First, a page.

I have enough diet and exercise books to rival the resources at the Duke Health Library. I also have a well-equipped home gym. I try to eat right, work out regularly, and I keep a food diary. Yes, I document nearly every morsel that passes through my lips.
I admit I’m a bit of a slacker on the weekends — my schedule is off. But during the week, writing down what I eat is as much a part of my life as brushing my teeth. It’s not that I don’t have anything else to do; I work full time and run a household. The reason I’ve maintained a nearly decade long relationship with my food diary is because it helps me maintain a healthy lifestyle.
The Evansville metropolitan area was recently named by a Gallup poll survey as the most obese area in the nation. This is unfortunate and should serve as a wakeup call to those of us who live here. A food diary is one weapon in the fight against obesity. Added to mindful, healthy eating and daily exercise, it can give you the edge necessary to shed those unwanted pounds and keep them off.
My journey began after I quit a job where I worked long hours each day, grabbed fast food for lunch, and was too exhausted to cook nutritious meals when I got home. I had gained 12 pounds and was tired all the time. My clothes didn’t fit. My doctor wasn’t overly concerned, but I felt like my lifestyle was leading me to future health risks. I read in a fitness magazine that eating 1,500 calories a day should support my diet efforts: The reduction would allow me to lose weight (I had been eating an average of 2,000 calories each day), and yet still be enough to ward off hunger, fuel an exercise regimen, and promote a healthy metabolism.
The only way I knew to stay under my calorie requirements was to keep what is now called a food diary. Back then, I was just keeping track of what I ate. At first, I waited until the end of the day to write it all down. Bad idea. By the time I knew I had eaten too many calories, it was too late to make any adjustments. So I decided to check in with myself by midday. That way, I would know after lunch how many calories I was allowed to have for dinner.
It was no fun eating half of a pork chop, a half-cup of green beans, and no potatoes while the rest of my family enjoyed real portions. But that’s how I learned to make better choices and spread my calories throughout the day. That’s also how I learned to “save up” calories or earn them through additional exercise for Friday night pizza and ice cream.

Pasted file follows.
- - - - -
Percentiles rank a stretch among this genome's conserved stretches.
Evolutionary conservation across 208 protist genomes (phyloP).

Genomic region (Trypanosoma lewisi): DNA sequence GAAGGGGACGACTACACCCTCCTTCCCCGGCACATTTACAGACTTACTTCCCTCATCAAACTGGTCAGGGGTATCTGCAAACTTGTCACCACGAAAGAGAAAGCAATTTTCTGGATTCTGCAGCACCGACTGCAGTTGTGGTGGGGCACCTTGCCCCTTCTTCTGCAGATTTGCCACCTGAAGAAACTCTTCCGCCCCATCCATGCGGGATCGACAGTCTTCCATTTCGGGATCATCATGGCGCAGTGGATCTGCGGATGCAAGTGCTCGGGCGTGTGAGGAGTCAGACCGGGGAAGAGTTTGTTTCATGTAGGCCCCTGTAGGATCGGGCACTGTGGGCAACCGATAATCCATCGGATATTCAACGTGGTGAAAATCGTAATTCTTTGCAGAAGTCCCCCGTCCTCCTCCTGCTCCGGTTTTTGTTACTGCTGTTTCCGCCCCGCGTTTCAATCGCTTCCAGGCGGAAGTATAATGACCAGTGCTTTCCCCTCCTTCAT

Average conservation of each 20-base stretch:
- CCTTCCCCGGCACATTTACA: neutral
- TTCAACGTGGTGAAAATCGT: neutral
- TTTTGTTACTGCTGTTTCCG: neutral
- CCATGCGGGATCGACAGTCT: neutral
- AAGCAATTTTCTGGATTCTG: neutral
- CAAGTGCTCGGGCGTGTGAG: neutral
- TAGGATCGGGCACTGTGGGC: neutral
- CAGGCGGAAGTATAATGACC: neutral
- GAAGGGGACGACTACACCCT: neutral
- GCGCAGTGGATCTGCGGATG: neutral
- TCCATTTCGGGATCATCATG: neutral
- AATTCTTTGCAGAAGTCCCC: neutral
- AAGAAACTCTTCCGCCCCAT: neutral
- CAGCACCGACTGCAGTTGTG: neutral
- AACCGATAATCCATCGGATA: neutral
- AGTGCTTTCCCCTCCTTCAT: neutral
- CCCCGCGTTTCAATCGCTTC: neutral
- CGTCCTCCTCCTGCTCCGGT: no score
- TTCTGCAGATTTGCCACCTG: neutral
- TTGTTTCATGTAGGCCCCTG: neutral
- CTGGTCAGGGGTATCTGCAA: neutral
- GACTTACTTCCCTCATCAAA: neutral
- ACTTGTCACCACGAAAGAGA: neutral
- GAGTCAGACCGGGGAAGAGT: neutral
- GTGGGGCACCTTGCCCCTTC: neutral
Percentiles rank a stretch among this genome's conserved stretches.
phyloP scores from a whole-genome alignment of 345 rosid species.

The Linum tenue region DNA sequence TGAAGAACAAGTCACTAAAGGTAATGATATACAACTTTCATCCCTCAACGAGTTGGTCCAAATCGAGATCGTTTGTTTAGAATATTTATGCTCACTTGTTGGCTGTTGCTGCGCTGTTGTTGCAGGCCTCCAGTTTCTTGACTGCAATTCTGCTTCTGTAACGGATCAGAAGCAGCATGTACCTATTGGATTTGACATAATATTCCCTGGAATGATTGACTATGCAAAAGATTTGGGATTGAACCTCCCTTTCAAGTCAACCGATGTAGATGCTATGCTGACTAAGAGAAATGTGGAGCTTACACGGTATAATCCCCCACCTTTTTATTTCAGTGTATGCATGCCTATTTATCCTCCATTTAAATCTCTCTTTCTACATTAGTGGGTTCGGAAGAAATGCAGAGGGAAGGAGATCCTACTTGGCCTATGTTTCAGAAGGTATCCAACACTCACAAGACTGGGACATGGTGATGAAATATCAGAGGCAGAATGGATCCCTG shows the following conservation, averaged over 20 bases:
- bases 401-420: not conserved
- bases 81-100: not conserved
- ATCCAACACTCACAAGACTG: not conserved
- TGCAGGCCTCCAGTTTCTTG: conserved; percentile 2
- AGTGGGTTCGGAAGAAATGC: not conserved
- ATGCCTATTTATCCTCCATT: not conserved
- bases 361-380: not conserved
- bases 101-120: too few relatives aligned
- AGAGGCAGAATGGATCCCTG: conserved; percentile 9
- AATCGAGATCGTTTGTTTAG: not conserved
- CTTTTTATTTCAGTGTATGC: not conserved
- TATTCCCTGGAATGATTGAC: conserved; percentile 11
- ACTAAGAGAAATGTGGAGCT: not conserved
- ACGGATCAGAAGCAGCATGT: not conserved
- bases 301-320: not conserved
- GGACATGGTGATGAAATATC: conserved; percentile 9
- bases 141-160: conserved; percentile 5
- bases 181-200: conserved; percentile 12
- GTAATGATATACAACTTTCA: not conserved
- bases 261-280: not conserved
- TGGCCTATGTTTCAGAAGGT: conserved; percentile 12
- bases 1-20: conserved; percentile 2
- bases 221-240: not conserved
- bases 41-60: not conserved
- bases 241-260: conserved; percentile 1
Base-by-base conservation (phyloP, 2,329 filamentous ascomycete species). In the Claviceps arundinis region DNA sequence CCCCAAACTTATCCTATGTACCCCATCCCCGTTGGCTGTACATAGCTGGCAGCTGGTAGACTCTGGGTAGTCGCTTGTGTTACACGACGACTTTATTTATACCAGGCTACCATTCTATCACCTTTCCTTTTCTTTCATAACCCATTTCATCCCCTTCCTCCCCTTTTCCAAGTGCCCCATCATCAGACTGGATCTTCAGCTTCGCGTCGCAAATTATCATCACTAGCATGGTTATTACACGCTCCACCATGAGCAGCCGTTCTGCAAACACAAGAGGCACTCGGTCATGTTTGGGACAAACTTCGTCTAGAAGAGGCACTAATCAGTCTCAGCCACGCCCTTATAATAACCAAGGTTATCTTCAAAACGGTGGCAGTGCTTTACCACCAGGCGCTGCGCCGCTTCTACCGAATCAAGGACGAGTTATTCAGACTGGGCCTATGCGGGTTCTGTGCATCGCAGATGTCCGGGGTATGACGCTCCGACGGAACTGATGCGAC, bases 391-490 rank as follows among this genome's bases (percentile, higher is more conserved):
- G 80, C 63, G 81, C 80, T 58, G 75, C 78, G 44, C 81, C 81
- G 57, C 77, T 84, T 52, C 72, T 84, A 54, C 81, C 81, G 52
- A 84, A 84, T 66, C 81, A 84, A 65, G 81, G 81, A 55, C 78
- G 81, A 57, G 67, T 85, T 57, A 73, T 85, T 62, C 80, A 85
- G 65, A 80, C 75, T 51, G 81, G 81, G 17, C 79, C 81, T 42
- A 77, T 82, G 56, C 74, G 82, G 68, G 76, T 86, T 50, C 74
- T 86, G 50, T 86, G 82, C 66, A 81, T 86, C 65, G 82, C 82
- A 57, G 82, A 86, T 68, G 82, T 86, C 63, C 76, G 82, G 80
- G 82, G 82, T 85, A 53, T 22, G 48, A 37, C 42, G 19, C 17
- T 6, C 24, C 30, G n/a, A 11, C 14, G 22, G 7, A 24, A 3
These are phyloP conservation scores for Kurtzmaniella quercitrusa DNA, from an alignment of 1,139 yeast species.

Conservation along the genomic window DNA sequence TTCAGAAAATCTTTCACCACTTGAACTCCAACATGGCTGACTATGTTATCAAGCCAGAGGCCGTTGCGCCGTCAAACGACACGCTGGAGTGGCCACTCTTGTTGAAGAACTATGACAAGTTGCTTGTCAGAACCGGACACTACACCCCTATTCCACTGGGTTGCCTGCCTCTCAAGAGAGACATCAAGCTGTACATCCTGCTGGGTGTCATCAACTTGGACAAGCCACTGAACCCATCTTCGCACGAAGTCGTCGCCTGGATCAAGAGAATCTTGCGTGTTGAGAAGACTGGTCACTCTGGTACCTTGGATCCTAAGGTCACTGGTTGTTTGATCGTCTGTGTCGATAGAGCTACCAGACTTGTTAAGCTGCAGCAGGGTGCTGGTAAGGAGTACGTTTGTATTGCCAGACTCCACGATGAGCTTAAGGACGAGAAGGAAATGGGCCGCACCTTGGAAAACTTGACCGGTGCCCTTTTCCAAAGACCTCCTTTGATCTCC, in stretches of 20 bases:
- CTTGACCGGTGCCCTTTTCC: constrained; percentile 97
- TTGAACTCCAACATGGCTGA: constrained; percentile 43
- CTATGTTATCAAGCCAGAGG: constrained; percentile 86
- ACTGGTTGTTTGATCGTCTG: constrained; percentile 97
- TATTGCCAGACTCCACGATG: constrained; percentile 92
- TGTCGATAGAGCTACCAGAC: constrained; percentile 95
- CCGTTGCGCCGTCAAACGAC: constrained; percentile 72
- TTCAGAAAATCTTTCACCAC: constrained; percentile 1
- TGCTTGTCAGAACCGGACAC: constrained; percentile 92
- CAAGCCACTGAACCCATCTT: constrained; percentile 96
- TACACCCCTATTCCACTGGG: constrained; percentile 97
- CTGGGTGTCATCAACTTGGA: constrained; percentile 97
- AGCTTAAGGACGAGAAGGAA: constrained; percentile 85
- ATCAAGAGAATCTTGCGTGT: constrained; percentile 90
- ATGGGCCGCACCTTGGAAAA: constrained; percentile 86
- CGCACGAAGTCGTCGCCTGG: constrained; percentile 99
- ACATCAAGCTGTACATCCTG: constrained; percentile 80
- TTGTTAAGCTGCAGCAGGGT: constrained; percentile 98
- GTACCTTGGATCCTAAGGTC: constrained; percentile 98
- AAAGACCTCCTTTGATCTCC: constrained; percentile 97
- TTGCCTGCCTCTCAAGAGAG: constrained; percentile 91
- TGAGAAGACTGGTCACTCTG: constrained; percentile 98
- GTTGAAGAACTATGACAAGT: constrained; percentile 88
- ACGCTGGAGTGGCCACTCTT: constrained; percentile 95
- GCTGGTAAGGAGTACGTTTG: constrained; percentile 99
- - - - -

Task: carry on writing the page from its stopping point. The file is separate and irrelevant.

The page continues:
I lost the 12 pounds of fat, put on a little muscle, and was hooked. We may have taken a break or two along the way, but overall, my diary and I have been together ever since.
As in every long-term relationship, honesty is required, and cheating is off limits. A truthful account of everything I eat increases my awareness about when and what I’m eating. I think twice about that handful of chips because I’ll have to account for it later. I have a colossal sweet tooth (in a different life, it was nothing for me to eat a banana split followed by a hot fudge brownie sundae), but journaling helps me limit myself to one cupcake because I really don’t want to see “two cupcakes — 500 calories” in writing.
It also gives me a clear picture of my nutrition. Right now, I’m into the Zone 40/30/30 balanced diet, so I want to know: Are 40 percent of my calories coming from quality carbs such as fruit, vegetables and whole grains? Am I meeting my protein requirement of 30 percent? (Probably not — it’s harder than it sounds.) Is my fat intake healthy and hovering around 30 percent? Am I drinking at least eight glasses of water each day?
Journaling my exercise along with my food intake shows me the big picture. It tells me if my exercise offsets my calorie intake to prevent weight gain. If I’m doing my job, I can still treat myself and yet not have to wrestle with my favorite jeans to get them on.
I also miss fewer workouts when I journal. It gives me a sense of accomplishment. When I see that I ran faster or exercised a little longer, I feel empowered because I’ve kicked my own butt. Journaling shows me where I’ve come from and the progress I’ve made.
Of course, I’m not the only one who thinks food journaling is a good idea. A number of experts, including Jillian Michaels of The Biggest Loser fame, recommend that you keep a food diary as well. Their reasons are basically the same as mine — it helps you account for extra snacking, lets you know when you can afford to enjoy that chocolate cake, raises your awareness of when and what you’re eating, helps you fight “portion distortion,” shows you any bad habits you’ve fallen into, and boosts your self-control.
If you’re thinking you don’t need one more thing to keep track of, journaling doesn’t have to be time consuming. My original diary was a little labor intensive — I wrote my entries long hand and looked up calories in a book that was about the size of War and Peace — but today I “have an app for that.” My choice is Loseit, although there are many other smartphone apps to choose from. Based on my height, weight, and age, the program calculates the number of calories I need to lose or maintain my weight, and the number of calories I burn while performing various exercises. And it counts calories for me; all I have to do is enter the food amount.
No smartphone? Free journaling websites are all over the place: Loseit.com, Livestrong.com, Sparkpeople.com, and more. Remember, keeping a food and exercise diary doesn’t have to be difficult. It’s not about getting down to a certain size. It’s about knowledge and awareness and the power to take charge of your health.